One very funny moment: as we got to Vegas that first day, we got stuck in traffic. Yeah, I managed to have us driving into Vegas at 5:00. I'm brilliant, I know. So, I'm staring ahead at the cars inching along ahead, and something comes into view.


Seriously. I nudged Son. "Do you see that?" I pointed.

He squinted. "What's Yoda doing on a billboard?"

As we inched closer, the billboard revealed itself a bit at a time. Until I saw these four wondrous words:


When? The last night we were supposed to be in Vegas.

"Hurry, Mom!" said Son. I can't begin to describe how elated I was to see his enthusiasm for something he knew I would like.

We got to the hotel finally, where the clerk made the uber-creepy comment, "We have you for two beds. Would you prefer one?" Raised eyebrow at me and Son. Oogy man. No. He's my son.

Pause for creepy-shiver.

We rushed to the room. Son whipped out my laptop and started searching for tickets. Yes! Two tickets, on the aisle, close enough to see Anthony Daniels's stage makeup. See? I took this with my phone:

The summer was rough. Son broke up with the good girlfriend. Or rather, she broke up with him. He came to the painful realization that it was mostly because he can be a supreme jerk. He'd say, in tears, "Why did I do that to her? She's such a nice person, and I wasn't very nice."

He spun into a very dark depression. He didn't care if he lived or died. He talked to me for hours, which completely annoyed my mother because she wanted him to talk to her. Get a grip. The thing is, I couldn't be there all day. Neither could my folks. And we did have cause to worry, as I could see him hurting himself.

So, we did two things. First, we went to the doctor. This was the worst of his depressions, but certainly not the first. She prescribed some medication, which eventually helped, but would take time to do so. Second, every day Ranger would get on a bus and come to the stop closest to my house. I'd pick him up, he'd take me to work, and he'd spend the day with Son. Sometimes, all they did was watch TV in silence. Sometimes, he'd convince him to go someplace, and they'd end up bumping along a dirt road to go check out the canyonlands, or some such. And they talked. Just a little and often superficially, but it kept Son moving forward. And Ranger won my mother's undying gratitude for that. Well, she says so, and I hope she means it.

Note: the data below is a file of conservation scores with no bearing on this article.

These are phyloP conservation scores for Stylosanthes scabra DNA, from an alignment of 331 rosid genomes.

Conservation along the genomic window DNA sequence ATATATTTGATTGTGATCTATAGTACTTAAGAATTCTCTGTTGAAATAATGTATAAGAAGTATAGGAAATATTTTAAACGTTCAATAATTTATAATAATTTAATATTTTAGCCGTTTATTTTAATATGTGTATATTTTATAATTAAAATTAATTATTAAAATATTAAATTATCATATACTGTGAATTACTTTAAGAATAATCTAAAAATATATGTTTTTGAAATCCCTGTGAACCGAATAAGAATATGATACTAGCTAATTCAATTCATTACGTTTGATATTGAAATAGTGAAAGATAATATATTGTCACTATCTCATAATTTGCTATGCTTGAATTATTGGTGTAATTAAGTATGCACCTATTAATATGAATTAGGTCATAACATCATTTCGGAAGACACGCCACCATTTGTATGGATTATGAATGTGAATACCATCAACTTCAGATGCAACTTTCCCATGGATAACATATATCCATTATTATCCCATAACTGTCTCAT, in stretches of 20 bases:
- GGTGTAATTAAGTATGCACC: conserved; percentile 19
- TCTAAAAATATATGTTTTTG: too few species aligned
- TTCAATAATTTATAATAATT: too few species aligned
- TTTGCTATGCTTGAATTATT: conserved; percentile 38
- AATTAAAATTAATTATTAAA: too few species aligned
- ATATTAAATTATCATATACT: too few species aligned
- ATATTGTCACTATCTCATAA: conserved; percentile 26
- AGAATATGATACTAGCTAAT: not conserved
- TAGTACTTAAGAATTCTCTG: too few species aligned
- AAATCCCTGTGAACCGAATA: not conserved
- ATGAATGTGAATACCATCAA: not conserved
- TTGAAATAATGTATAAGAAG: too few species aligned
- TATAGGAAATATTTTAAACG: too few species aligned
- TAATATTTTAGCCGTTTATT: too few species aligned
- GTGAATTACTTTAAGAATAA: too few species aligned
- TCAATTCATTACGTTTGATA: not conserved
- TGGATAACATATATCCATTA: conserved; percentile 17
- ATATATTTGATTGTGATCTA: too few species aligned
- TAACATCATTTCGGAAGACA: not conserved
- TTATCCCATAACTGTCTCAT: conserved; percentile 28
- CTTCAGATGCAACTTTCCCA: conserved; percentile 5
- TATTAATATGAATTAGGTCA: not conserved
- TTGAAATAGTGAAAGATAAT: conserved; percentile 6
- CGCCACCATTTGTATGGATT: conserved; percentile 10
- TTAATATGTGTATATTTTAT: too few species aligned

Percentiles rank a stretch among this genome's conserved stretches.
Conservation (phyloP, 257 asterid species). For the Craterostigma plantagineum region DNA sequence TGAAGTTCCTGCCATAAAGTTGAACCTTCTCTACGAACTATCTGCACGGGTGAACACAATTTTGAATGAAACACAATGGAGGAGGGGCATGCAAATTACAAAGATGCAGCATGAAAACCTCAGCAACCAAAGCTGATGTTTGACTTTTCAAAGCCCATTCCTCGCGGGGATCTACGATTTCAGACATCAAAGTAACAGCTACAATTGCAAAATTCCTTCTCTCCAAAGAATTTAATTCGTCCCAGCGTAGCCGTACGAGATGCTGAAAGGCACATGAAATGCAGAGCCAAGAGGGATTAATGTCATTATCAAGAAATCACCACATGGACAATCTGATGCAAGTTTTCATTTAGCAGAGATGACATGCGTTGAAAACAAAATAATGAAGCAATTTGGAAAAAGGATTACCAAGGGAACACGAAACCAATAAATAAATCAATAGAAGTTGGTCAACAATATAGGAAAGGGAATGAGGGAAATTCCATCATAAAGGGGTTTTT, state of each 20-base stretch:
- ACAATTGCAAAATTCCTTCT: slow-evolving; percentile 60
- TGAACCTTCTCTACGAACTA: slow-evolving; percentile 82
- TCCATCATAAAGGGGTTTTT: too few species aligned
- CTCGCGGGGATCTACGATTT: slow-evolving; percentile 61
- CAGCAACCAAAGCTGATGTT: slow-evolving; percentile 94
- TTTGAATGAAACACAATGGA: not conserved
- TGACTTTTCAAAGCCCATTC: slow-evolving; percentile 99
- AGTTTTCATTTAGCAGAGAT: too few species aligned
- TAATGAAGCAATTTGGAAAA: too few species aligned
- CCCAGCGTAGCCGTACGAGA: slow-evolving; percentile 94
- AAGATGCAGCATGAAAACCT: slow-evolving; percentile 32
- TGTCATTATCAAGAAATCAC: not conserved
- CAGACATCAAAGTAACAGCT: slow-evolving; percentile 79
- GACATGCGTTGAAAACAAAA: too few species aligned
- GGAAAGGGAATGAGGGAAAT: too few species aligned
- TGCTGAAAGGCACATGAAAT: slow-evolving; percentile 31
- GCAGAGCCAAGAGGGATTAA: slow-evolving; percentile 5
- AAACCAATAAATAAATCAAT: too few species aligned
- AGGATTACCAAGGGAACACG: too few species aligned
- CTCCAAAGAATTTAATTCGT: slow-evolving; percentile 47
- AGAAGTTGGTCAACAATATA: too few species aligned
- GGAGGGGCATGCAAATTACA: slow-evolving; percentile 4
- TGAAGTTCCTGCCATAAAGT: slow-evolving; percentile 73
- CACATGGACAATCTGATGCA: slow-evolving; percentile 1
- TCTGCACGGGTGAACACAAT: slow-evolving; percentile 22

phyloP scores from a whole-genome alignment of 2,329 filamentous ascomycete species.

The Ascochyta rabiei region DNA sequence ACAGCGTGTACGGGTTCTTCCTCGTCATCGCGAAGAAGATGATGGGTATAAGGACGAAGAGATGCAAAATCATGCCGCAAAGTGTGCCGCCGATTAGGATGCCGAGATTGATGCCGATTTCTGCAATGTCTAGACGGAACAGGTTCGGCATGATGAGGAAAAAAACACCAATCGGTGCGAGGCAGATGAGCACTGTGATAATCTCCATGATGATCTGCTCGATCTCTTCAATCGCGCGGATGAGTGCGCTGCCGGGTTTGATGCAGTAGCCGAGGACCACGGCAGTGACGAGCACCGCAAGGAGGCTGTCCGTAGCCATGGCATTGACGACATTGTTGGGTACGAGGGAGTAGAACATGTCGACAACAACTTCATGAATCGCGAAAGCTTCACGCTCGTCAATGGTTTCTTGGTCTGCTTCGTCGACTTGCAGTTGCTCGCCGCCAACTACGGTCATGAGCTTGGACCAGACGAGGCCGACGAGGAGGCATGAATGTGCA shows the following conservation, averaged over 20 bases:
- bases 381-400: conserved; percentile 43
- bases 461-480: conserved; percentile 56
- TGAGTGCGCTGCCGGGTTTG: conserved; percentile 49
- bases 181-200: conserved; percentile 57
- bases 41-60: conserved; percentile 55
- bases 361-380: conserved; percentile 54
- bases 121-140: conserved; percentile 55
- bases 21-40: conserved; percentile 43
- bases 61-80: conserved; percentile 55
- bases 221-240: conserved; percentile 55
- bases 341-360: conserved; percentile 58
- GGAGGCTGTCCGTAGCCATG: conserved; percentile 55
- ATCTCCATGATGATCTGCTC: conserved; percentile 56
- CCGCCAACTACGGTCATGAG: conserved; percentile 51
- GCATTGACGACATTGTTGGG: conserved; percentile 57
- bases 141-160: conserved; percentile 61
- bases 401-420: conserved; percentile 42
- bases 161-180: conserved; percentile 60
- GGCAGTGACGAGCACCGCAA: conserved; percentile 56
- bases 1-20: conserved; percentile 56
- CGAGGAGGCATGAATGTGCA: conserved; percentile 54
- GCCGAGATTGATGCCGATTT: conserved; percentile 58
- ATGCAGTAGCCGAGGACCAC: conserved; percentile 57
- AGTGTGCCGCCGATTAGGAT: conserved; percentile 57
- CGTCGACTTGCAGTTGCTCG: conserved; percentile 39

The story of how Son's college career got kicked off will wait for another blog. Suffice it to say...I'm tired.

Daughter continues to be nothing short of brilliant. Stellar. She astounds me daily. We met up with an old friend in Denver, in July. Our friend watched my daughter as she took pictures along the 16th Street Mall one night. Daughter was in rare form, feeling sassy and confident from the top of her fedora to the tip of her newly-acquired 2-inch heels.